Reading for Me

The Books I Have Read…..Just for Me

#28: The 20th Victim (James Patterson)

I’m happy to say that I have a review of my latest read sooner than I anticipated. The last third of the latest installment of the Women’s Murder Club flew and made for an enjoyable Sunday of reading.

Lindsey, Claire, Cindy, and Yuki are back at it. This time the central story is about a well-trained assassin taking out drug dealers around the country and using a video game to hide behind. Like Patterson’s other books in the series, this novel does not just tell one story. Yuki is charging a teen driver as an accessory to murder for the death of a cop; she knows the teen is innocent, but too afraid to identify the real gunman. Claire is fighting another kind of battle in the form of lung cancer. All the while, Lindsey’s husband, Joe, is reconnecting with a friend from his past that is convinced his father’s recent deadly cardiac event was not a naturally occurring event. Together, the men search for the truth about the man’s death and possible murder.

The 20th Victim was not an earth-shaking read. It was exactly what I have come to expect from the series — a fun read when I need to escape from the pressures of life and just want to have a little excitement with some of my literary friends. Now I’ll just have to wait for the release of the 21st book in the series in order to have my next visit.

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#13: The 19th Christmas (James Patterson)

To end the week, I finished the next installment in the Women’s Murder Club, The 19th Christmas. (The 20th book in the series was just published in March, 2020.) Lindsey Boxer is back with her entire crew for another baffling mystery, although I did miss the interactions with Claire Washburn, the medical examiner who was “away” for the holidays working in San Diego.

This time, the women find themselves dealing with the mysterious Loman, a criminal mastermind of repute who is plotting a major heist in San Francisco on Christmas Day. The only problem is that there are so many leads on where the hit is actually taking place that the police force doesn’t know where to direct their efforts. With the rising body count during the investigation, it is clear that Loman must be found — and soon!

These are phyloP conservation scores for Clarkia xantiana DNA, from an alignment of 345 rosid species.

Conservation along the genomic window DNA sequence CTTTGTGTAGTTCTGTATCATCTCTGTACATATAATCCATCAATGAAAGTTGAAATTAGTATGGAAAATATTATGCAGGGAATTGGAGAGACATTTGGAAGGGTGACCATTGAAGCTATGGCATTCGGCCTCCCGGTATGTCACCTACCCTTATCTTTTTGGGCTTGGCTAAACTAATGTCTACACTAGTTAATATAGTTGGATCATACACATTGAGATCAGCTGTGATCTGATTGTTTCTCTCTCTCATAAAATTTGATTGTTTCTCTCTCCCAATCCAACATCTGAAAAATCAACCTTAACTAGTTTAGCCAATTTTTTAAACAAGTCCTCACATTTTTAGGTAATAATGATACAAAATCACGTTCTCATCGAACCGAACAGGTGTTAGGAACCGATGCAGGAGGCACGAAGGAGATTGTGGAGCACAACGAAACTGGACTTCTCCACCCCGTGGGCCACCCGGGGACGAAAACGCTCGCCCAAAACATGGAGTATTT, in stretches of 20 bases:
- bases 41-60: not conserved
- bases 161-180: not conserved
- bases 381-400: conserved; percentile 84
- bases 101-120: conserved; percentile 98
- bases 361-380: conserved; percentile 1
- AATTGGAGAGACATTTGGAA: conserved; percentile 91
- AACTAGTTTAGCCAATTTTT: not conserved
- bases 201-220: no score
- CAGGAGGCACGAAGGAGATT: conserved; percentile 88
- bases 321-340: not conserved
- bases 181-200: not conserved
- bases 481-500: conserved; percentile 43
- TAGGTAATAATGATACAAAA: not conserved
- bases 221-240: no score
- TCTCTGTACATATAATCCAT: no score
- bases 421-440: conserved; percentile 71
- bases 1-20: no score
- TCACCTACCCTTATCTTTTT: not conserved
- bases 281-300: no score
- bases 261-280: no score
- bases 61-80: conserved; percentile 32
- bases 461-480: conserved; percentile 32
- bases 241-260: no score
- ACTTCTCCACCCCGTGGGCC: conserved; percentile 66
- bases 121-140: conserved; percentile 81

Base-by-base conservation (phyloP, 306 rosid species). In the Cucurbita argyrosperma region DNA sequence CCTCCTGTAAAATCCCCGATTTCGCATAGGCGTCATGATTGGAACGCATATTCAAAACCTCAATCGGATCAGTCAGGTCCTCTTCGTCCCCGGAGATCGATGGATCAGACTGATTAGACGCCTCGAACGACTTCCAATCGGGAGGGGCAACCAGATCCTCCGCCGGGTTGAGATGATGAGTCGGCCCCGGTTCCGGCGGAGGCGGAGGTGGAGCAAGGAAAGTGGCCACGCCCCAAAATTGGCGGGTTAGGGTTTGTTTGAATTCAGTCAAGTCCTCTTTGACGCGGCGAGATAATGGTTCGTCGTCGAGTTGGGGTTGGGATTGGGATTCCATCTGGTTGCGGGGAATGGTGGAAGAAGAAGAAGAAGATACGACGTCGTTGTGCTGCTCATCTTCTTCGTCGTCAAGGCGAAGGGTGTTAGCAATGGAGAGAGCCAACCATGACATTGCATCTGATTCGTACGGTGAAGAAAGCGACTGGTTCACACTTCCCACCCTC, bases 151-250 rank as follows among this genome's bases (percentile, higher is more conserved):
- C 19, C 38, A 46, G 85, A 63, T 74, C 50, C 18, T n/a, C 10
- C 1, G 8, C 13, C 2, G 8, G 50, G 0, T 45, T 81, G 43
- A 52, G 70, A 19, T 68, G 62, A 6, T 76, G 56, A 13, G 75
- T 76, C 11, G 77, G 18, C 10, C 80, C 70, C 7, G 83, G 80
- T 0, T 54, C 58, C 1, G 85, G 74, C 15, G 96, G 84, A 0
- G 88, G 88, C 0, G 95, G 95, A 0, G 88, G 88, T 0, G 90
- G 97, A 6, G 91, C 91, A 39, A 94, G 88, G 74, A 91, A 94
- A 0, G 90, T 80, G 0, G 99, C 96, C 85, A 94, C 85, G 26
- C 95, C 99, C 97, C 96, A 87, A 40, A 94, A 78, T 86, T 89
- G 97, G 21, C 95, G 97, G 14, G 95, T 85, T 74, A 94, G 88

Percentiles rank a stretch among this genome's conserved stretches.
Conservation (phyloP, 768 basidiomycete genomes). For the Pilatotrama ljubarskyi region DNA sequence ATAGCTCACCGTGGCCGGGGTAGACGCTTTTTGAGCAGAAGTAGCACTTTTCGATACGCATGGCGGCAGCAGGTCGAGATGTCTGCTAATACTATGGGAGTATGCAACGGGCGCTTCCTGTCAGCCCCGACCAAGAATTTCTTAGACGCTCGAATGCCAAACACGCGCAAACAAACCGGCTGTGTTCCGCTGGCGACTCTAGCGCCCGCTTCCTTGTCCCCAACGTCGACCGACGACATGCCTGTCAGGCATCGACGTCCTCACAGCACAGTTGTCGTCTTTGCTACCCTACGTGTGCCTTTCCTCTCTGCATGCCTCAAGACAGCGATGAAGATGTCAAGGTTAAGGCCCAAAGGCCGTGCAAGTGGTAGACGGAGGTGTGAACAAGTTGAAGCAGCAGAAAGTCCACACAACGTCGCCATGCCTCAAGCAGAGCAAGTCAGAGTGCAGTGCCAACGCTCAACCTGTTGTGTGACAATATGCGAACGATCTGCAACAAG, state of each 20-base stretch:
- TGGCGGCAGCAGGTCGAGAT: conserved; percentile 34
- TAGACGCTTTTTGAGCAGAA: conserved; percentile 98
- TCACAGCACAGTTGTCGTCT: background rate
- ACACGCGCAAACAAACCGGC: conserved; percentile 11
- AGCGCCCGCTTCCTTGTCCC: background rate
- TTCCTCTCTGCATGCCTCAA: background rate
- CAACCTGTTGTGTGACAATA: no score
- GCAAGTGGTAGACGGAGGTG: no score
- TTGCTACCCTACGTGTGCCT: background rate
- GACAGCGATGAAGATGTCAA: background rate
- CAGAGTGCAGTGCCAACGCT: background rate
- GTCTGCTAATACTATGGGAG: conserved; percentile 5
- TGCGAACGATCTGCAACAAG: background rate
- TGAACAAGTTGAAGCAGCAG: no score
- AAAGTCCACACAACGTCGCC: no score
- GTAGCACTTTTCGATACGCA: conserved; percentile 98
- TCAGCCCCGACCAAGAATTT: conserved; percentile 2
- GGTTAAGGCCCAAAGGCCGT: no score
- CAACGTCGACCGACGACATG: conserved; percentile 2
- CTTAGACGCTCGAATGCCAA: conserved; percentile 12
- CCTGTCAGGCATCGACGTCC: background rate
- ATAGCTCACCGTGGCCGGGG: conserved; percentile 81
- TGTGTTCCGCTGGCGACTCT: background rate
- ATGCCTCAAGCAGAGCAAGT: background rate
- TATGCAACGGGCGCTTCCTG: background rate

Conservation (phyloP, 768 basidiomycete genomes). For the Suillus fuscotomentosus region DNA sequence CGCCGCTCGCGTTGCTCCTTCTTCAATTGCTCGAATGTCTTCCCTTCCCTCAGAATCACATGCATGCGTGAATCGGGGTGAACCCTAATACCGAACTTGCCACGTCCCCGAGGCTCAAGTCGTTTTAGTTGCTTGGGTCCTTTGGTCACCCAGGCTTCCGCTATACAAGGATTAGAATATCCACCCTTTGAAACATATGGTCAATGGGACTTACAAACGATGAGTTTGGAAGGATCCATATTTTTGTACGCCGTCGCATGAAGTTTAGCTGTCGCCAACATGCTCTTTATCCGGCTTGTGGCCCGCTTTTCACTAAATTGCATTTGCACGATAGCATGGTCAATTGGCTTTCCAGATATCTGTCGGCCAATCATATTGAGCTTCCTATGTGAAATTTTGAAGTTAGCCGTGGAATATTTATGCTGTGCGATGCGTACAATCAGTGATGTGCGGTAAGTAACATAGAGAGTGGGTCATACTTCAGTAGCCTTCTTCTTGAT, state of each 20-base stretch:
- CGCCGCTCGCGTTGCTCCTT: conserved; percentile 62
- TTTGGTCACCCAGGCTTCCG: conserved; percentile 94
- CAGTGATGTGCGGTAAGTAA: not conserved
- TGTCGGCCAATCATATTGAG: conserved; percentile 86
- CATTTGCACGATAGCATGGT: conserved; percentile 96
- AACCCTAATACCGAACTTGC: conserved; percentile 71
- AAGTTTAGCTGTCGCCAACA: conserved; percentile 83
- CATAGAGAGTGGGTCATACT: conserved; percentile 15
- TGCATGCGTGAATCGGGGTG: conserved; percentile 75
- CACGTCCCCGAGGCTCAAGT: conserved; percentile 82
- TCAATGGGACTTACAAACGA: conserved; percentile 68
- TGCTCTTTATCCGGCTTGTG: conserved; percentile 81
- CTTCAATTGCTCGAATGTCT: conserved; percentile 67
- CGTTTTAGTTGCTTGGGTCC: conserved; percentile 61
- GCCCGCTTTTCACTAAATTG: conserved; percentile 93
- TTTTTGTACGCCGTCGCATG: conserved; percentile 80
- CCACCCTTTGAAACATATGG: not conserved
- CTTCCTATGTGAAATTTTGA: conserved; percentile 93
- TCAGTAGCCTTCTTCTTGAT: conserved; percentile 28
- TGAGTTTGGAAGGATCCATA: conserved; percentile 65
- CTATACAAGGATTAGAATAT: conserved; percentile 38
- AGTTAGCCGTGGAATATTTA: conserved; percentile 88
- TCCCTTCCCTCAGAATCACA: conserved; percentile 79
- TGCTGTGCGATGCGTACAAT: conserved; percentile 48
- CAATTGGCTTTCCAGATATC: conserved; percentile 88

Cindy, the newspaper reporter, has discovered an illegal immigrant who has spent nearly two years in lockup awaiting trial for murder. All signs point to the fact that an innocent man was pinned with the crime by gang members who actually did the deed. Combine the false accusation with a flaky defense lawyer who took the family’s money and ran and you immediately see a hopeless case. Can Cindy convince Yuki and the DA’s office to revisit the case while maintaining her credibility and professionalism?

A visitor from Joe’s past makes an appearance as The 19th Christmas comes to a close. It sets the stage for future challenges for Joe and Lindsey. I’m sure Patterson will use this new development as fodder for another running plot line that will continue throughout the series.

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Divergent (Veronica Roth)

I tend to avoid getting on the bandwagon with popular series. It took me forever to experience the world of Harry Potter and the Hunger Games saga. Why? I didn’t want to get swept up into the hoopla of the popular experiences. By waiting, the books are able to stand on their own merit and my encounter with the written word is mine alone.

To that end, I dove into Veronica Roth’s Divergent this summer….and I thoroughly enjoyed the first book of the series! The storytelling was engrossing and the plot easily kept my attention through its many twists and turns. Now I completely understand why Roth’s writing was so well received by the young adult audience.

For those who have no idea about Divergent, the novel is set in a world where people are sorted into factions — essentially a caste system — based upon skills that they possess. There are a select few, however, who have superior skills that cannot be manipulated by the sorting process. They are classified as the Divergent….and face constant danger if their status is discovered. 

The adventures of Beatrice, Four, Will, Peter, and the others will keep the attention of every reader. Looking for an exciting adventure story? Look no further than Divergent. Need a little romance in your life? It’s here, too! Hoping for something that raises questions about bravery and selflessness? Roth’s novel addresses these topics splendidly.

I highly recommend that you and your teen read this book! However, be advised that there are scenes depicting violence, warfare, sexuality, domestic abuse and death that may be disturbing for some readers.

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17th Suspect (James Patterson)

On my recent flight to Europe, I read the latest installment in the Women’s Mystery Club series, 17th Suspect. This time, Lindsey Boxer and her colleagues find themselves pursuing a serial killer who is preying on the city’s homeless population while also investigating corrupt police officers. Paired with Lindsey’s health issues, the novel is filled with uncertainty if things will work out for everyone. Truthfully, this read felt as though Patterson was beginning the process of bringing the series to a close once and for all. However, it is not ending immediately…..18th Abduction is on shelves now.

The pattern of the Women’s Mystery Club novels have become predictable, but I still really enjoy occasionally sinking into the familiar world of these quick reads. Now back to the bookstore to figure out what will be the next thing on my reading list!

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#3: Origin (Dan Brown)